I read an old copy of Tarzan and the Ant Men many years ago. The copy surely came from Irving and the story was alright. I was quite a bit younger and the older writing style and intended audience likely made the story less interesting. t was okay. . In that Tarzan is shrunk down to ant size and captured by a tribe of ant-sized people. In this one Tarzan comes across a safari expedition to look for a mythical race of ape-men - the tribe that raised Tarzan and to look for the lost city of Ur. The expedition comes across some murderous French Foreign Legion deserters, survives a deadly storm, are captured by warriors from Ur and fight a scary preying mantis type bug creature from the underworld of Pellucidar. Tarzan ends up buried under ground by a passage leading into Pellucidar which is just dandy since he was thinking of going there anyway.

Thursday, July 17, 2008

Read: "Rogue Officer" by Garry Douglas Kilworth

Read: Rogue Officer by Garry Douglas Kilworth, 2007, 9780727865359.

The second book I have read from Kilworth's "Fancy Jack" Crossman series. This was good. There were one or two other novels in between this one and the first one I read, Winter Soldiers. According to the back cover Kilworth has written about 50 novels.

Fancy Jack is sent to India and fights the rebels and general turmoil from the Sepoy Mutiny. I've read a few novels that cover colonial India (Bernard Cornwell's Sharpe and Allin Mallinson's Hervey series and Nightrunners of Bengal by John Masters) and it's a neat time period to read about. The interactions among the Indian princes and kings, the East India Company, the British and the everyday Indian are neat to read about.

Crossman is still working as a reconnaissance infantryman and spy. A cavalry officer named Deighnton has a bizarre grudge against Crossman and is intent on killing Crossman in a duel. Crossman works with his small unit of four men to first locate larger enemy units for the army and then hunt down smaller bands in the forests.

Kilworth gives more of a survey of Crossman's adventures. Kilworth will cover one adventure in detail - Crossman's capture by mutineers - and then give a quick four paragraph overview of a month of campaigning before dropping back into the story. The characters are interesting and the use of setting is very good.

Sunday, July 13, 2008

Never Finished: "Truck" by Michael Perry

Never Finished: Truck: a lover story by Michael Perry, 2006, 9780060571177.

Perry is an incredibly good public speaker. He is always very relaxed and very funny. This book tracks about 1.5 years of his life planning and working his garden, fixing his old International Harvester pick-up that has been sitting in his driveway a few years, and dating a gal with a daughter.

I just couldn't move past all the gardening information. The cooking tales, the International Harvester tales, the nursing school tales, the childhood tales, and all the other stuff was good. But, I could not give a rat's ass about gardening and did not want to go through any more. It was torture. That and the guy is sometimes too flowery in his writing for my taste. Damn poets.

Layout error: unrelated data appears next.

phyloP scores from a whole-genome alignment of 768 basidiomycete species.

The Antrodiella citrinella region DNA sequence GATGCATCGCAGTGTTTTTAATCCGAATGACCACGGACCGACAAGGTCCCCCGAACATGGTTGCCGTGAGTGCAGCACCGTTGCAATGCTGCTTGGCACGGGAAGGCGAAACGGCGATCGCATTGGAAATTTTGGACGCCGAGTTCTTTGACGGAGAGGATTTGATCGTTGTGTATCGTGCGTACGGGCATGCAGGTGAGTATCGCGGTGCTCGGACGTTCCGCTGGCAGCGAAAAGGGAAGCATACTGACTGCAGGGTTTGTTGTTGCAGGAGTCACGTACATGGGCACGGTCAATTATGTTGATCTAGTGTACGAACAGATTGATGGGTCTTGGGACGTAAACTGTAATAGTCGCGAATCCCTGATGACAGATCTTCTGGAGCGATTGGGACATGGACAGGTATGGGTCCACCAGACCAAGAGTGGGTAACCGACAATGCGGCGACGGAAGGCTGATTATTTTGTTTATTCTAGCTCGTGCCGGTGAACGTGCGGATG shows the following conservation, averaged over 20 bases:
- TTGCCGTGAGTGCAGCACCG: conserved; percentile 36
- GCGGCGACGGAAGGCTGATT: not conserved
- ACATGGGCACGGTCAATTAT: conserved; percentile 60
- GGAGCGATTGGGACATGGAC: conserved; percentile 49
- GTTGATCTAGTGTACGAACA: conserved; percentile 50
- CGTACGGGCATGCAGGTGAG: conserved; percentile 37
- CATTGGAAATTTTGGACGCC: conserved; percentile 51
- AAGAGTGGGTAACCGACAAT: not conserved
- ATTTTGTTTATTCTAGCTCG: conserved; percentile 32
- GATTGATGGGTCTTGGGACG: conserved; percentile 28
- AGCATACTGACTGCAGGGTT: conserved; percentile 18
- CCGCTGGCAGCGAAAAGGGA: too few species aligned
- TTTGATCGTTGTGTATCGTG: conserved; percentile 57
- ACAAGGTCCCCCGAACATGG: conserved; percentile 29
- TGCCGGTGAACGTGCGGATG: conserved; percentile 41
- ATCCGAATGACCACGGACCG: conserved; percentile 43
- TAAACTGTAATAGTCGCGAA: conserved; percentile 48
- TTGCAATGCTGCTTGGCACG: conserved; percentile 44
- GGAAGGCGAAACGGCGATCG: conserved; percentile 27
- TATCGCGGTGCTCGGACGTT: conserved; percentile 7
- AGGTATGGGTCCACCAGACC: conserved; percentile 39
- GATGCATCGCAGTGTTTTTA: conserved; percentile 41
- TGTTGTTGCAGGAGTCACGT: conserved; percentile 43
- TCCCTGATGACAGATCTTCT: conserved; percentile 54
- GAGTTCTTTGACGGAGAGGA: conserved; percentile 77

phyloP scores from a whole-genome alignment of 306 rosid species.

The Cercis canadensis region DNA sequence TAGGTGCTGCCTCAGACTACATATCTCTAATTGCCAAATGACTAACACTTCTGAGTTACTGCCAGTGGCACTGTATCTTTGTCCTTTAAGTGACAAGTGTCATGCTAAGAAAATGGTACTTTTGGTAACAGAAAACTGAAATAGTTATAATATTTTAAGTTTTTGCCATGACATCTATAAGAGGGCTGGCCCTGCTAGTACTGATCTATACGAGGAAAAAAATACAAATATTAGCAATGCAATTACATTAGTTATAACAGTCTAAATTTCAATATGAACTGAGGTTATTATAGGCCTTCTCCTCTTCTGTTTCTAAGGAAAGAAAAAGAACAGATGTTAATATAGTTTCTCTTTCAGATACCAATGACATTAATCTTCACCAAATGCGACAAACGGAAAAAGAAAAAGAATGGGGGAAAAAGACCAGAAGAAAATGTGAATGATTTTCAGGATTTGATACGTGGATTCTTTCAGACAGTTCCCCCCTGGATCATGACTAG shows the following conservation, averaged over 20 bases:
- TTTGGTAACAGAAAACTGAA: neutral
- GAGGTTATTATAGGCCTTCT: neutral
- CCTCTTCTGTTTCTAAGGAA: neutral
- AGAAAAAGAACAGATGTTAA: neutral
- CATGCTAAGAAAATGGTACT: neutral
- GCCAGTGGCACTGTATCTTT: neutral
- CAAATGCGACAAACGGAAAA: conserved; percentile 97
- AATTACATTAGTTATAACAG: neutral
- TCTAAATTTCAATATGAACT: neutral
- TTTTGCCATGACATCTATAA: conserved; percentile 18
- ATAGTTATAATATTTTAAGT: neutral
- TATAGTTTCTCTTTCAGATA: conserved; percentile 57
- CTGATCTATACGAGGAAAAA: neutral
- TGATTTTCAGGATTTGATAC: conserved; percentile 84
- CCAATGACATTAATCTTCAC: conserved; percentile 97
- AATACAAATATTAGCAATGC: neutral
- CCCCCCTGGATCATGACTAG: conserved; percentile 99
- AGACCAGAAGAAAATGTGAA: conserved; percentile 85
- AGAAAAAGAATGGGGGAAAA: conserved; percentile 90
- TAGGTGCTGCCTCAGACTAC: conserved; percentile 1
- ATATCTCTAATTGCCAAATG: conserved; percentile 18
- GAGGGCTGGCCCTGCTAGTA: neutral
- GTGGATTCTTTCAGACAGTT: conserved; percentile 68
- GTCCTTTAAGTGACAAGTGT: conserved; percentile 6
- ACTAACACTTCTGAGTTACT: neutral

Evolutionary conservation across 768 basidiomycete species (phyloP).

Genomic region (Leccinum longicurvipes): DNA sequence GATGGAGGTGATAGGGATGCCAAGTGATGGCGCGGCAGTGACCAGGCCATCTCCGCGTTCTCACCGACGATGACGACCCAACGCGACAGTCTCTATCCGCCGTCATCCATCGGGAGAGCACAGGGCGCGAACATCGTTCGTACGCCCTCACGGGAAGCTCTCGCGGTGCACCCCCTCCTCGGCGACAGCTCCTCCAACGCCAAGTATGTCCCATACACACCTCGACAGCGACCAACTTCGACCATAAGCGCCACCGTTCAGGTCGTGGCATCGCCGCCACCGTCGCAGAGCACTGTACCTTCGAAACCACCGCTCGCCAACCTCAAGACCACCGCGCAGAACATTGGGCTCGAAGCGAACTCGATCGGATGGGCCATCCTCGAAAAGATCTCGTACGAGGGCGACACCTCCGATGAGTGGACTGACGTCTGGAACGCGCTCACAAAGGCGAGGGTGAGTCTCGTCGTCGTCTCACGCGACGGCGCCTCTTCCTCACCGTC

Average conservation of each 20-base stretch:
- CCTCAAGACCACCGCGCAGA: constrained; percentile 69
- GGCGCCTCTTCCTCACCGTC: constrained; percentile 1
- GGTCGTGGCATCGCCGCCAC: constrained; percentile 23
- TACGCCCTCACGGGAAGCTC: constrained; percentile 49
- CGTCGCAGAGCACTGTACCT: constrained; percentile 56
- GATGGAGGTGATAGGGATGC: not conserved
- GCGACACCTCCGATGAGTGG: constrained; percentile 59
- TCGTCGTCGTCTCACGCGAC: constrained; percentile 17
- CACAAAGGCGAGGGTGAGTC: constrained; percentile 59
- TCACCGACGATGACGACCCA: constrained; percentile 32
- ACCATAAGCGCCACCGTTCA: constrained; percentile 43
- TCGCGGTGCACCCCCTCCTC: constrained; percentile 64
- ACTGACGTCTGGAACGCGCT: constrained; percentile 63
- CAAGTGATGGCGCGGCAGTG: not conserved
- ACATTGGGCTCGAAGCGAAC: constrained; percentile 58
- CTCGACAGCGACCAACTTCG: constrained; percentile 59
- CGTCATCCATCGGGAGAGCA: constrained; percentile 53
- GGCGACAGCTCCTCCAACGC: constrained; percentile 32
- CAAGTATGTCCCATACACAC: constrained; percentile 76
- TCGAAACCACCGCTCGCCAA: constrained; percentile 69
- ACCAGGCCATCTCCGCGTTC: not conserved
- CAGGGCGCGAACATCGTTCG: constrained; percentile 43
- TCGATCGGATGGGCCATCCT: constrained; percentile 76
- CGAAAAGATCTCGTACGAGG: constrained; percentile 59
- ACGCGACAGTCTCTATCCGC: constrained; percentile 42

Perry is a great observer and talks about things that usually pass me unnoticed.

A great story. In 1986 Bono was such an influence on Perry that Perry scavenged :

Eau Claire County's lone mall for boots like the ones [Bono] wore in the Pride (In the Name of Love) video. The closest match I could make was a floppy ankled pair from an all-women's shoe store. I take a ladies' size 10, as it turns out. I tucked my parachute pants in and wore the boots with an air of meaty goofball angst. It has only recently occurred to me that technically, wearing those boots counts as cross-dressing. Mistakes were made.

Read: "Rex Libris Volume One" by James Turner

Read: Rex Libris Volume One: I, Librarian by James Turner, 2007, 9781593620622.

Fairly decent. A graphic retelling of Rex Libris' work to recover valuable overdue materials and fight the material ghosts of literature that appear in the Middleton Public Library.

A fun read with some good jokes.

Wednesday, July 9, 2008

Quit Reading: "I Hope They Serve Beer In Hell" by Tucker Max

Quit Reading: I Hope They Serve Beer In Hell by Tucker Max, 2006, 0806527285.

This got a plug in the back of LJ in a section about humor books so I reserved it and gave it a try. Synopsis: College, and then law school student, drinks too much, scores with all sorts of women, retells his stories to laughter, ends up posting said stories online, gets book deal about drinking too much and fucking chicks.

Fifteen years ago I may have loved this book. But, I read 200 out of 300 pages and it is the same tale with different variations. They all involve Max being drunk, stupid, rude, deceitful, spiteful, puking, etc. Some of the stories had some good laughs but it's all drunken college dude humor. By a drunken college dude who thinks he is witty, uproariously funny, a champion drinker, and the smoothest ladies man around.

To be fair Max is quite open about his failings of character and morals and he freely admits to being an asshole to people - especially chicks. On page 152 he gives a clear description of what an ass he was at 21 years old - he didn't get much better. I just got tired of reading the same bullshit over and over. I have other stuff to read.

Quit Listening To: "A Fine Balance" by Rohinton Mistry